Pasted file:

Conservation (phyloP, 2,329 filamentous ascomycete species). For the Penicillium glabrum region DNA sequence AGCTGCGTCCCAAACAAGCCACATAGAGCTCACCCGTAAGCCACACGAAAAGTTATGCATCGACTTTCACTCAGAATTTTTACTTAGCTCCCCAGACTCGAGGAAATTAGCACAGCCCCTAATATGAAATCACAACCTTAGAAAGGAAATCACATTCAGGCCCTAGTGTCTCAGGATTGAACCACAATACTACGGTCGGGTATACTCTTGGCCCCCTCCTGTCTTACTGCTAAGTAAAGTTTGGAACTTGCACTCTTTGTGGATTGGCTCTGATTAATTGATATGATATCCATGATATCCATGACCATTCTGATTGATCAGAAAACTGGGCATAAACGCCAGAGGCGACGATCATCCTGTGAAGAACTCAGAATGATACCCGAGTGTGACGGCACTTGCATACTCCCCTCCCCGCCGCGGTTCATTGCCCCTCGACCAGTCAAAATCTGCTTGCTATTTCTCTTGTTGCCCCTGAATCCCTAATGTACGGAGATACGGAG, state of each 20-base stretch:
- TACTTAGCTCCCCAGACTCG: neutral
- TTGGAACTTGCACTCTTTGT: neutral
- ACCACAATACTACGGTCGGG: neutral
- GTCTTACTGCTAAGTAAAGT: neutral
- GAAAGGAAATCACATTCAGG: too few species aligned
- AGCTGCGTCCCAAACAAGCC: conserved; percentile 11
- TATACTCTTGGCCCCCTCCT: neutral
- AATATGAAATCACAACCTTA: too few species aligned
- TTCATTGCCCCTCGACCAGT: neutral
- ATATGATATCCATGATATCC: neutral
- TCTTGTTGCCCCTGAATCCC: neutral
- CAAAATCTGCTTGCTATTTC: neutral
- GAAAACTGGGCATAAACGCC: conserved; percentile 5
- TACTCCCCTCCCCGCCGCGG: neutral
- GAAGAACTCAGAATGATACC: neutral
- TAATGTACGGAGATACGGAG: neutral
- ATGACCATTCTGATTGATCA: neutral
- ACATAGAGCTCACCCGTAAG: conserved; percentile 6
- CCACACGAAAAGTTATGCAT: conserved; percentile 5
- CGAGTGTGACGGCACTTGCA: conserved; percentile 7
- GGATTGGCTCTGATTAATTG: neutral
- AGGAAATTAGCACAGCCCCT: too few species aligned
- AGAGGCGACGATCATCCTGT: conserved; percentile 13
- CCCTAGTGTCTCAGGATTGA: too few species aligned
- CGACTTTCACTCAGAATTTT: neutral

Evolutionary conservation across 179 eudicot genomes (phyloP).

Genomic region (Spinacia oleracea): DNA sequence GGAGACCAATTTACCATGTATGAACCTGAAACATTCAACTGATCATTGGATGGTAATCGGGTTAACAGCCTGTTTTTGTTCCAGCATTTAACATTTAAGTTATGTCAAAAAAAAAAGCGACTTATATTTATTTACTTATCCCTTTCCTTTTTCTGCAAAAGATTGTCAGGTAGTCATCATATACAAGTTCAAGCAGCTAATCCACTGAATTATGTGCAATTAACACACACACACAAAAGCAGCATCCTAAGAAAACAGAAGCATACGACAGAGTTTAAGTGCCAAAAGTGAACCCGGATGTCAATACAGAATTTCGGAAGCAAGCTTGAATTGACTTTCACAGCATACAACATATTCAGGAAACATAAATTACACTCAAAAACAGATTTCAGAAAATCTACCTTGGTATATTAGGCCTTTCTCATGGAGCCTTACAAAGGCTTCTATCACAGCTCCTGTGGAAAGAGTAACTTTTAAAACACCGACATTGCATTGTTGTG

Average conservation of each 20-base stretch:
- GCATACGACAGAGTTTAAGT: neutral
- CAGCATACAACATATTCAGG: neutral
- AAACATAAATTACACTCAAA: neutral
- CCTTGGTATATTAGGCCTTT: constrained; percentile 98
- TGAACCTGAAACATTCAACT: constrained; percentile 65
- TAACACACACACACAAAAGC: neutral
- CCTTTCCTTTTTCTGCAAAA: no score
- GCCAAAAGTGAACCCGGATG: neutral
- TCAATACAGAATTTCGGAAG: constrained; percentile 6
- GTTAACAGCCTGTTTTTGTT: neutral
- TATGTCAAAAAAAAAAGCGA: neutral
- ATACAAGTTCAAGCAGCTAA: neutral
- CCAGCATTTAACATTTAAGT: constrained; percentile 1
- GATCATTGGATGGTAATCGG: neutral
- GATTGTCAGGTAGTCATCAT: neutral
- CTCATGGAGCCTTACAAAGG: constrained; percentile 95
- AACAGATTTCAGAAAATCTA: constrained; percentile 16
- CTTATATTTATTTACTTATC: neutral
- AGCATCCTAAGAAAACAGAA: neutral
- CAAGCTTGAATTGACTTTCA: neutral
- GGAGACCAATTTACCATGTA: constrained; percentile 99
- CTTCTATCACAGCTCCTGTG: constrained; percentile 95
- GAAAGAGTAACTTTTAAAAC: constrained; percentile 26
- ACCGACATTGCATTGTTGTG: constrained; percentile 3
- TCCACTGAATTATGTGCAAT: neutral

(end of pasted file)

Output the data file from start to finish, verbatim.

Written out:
Conservation (phyloP, 2,329 filamentous ascomycete species). For the Penicillium glabrum region DNA sequence AGCTGCGTCCCAAACAAGCCACATAGAGCTCACCCGTAAGCCACACGAAAAGTTATGCATCGACTTTCACTCAGAATTTTTACTTAGCTCCCCAGACTCGAGGAAATTAGCACAGCCCCTAATATGAAATCACAACCTTAGAAAGGAAATCACATTCAGGCCCTAGTGTCTCAGGATTGAACCACAATACTACGGTCGGGTATACTCTTGGCCCCCTCCTGTCTTACTGCTAAGTAAAGTTTGGAACTTGCACTCTTTGTGGATTGGCTCTGATTAATTGATATGATATCCATGATATCCATGACCATTCTGATTGATCAGAAAACTGGGCATAAACGCCAGAGGCGACGATCATCCTGTGAAGAACTCAGAATGATACCCGAGTGTGACGGCACTTGCATACTCCCCTCCCCGCCGCGGTTCATTGCCCCTCGACCAGTCAAAATCTGCTTGCTATTTCTCTTGTTGCCCCTGAATCCCTAATGTACGGAGATACGGAG, state of each 20-base stretch:
- TACTTAGCTCCCCAGACTCG: neutral
- TTGGAACTTGCACTCTTTGT: neutral
- ACCACAATACTACGGTCGGG: neutral
- GTCTTACTGCTAAGTAAAGT: neutral
- GAAAGGAAATCACATTCAGG: too few species aligned
- AGCTGCGTCCCAAACAAGCC: conserved; percentile 11
- TATACTCTTGGCCCCCTCCT: neutral
- AATATGAAATCACAACCTTA: too few species aligned
- TTCATTGCCCCTCGACCAGT: neutral
- ATATGATATCCATGATATCC: neutral
- TCTTGTTGCCCCTGAATCCC: neutral
- CAAAATCTGCTTGCTATTTC: neutral
- GAAAACTGGGCATAAACGCC: conserved; percentile 5
- TACTCCCCTCCCCGCCGCGG: neutral
- GAAGAACTCAGAATGATACC: neutral
- TAATGTACGGAGATACGGAG: neutral
- ATGACCATTCTGATTGATCA: neutral
- ACATAGAGCTCACCCGTAAG: conserved; percentile 6
- CCACACGAAAAGTTATGCAT: conserved; percentile 5
- CGAGTGTGACGGCACTTGCA: conserved; percentile 7
- GGATTGGCTCTGATTAATTG: neutral
- AGGAAATTAGCACAGCCCCT: too few species aligned
- AGAGGCGACGATCATCCTGT: conserved; percentile 13
- CCCTAGTGTCTCAGGATTGA: too few species aligned
- CGACTTTCACTCAGAATTTT: neutral

Evolutionary conservation across 179 eudicot genomes (phyloP).

Genomic region (Spinacia oleracea): DNA sequence GGAGACCAATTTACCATGTATGAACCTGAAACATTCAACTGATCATTGGATGGTAATCGGGTTAACAGCCTGTTTTTGTTCCAGCATTTAACATTTAAGTTATGTCAAAAAAAAAAGCGACTTATATTTATTTACTTATCCCTTTCCTTTTTCTGCAAAAGATTGTCAGGTAGTCATCATATACAAGTTCAAGCAGCTAATCCACTGAATTATGTGCAATTAACACACACACACAAAAGCAGCATCCTAAGAAAACAGAAGCATACGACAGAGTTTAAGTGCCAAAAGTGAACCCGGATGTCAATACAGAATTTCGGAAGCAAGCTTGAATTGACTTTCACAGCATACAACATATTCAGGAAACATAAATTACACTCAAAAACAGATTTCAGAAAATCTACCTTGGTATATTAGGCCTTTCTCATGGAGCCTTACAAAGGCTTCTATCACAGCTCCTGTGGAAAGAGTAACTTTTAAAACACCGACATTGCATTGTTGTG

Average conservation of each 20-base stretch:
- GCATACGACAGAGTTTAAGT: neutral
- CAGCATACAACATATTCAGG: neutral
- AAACATAAATTACACTCAAA: neutral
- CCTTGGTATATTAGGCCTTT: constrained; percentile 98
- TGAACCTGAAACATTCAACT: constrained; percentile 65
- TAACACACACACACAAAAGC: neutral
- CCTTTCCTTTTTCTGCAAAA: no score
- GCCAAAAGTGAACCCGGATG: neutral
- TCAATACAGAATTTCGGAAG: constrained; percentile 6
- GTTAACAGCCTGTTTTTGTT: neutral
- TATGTCAAAAAAAAAAGCGA: neutral
- ATACAAGTTCAAGCAGCTAA: neutral
- CCAGCATTTAACATTTAAGT: constrained; percentile 1
- GATCATTGGATGGTAATCGG: neutral
- GATTGTCAGGTAGTCATCAT: neutral
- CTCATGGAGCCTTACAAAGG: constrained; percentile 95
- AACAGATTTCAGAAAATCTA: constrained; percentile 16
- CTTATATTTATTTACTTATC: neutral
- AGCATCCTAAGAAAACAGAA: neutral
- CAAGCTTGAATTGACTTTCA: neutral
- GGAGACCAATTTACCATGTA: constrained; percentile 99
- CTTCTATCACAGCTCCTGTG: constrained; percentile 95
- GAAAGAGTAACTTTTAAAAC: constrained; percentile 26
- ACCGACATTGCATTGTTGTG: constrained; percentile 3
- TCCACTGAATTATGTGCAAT: neutral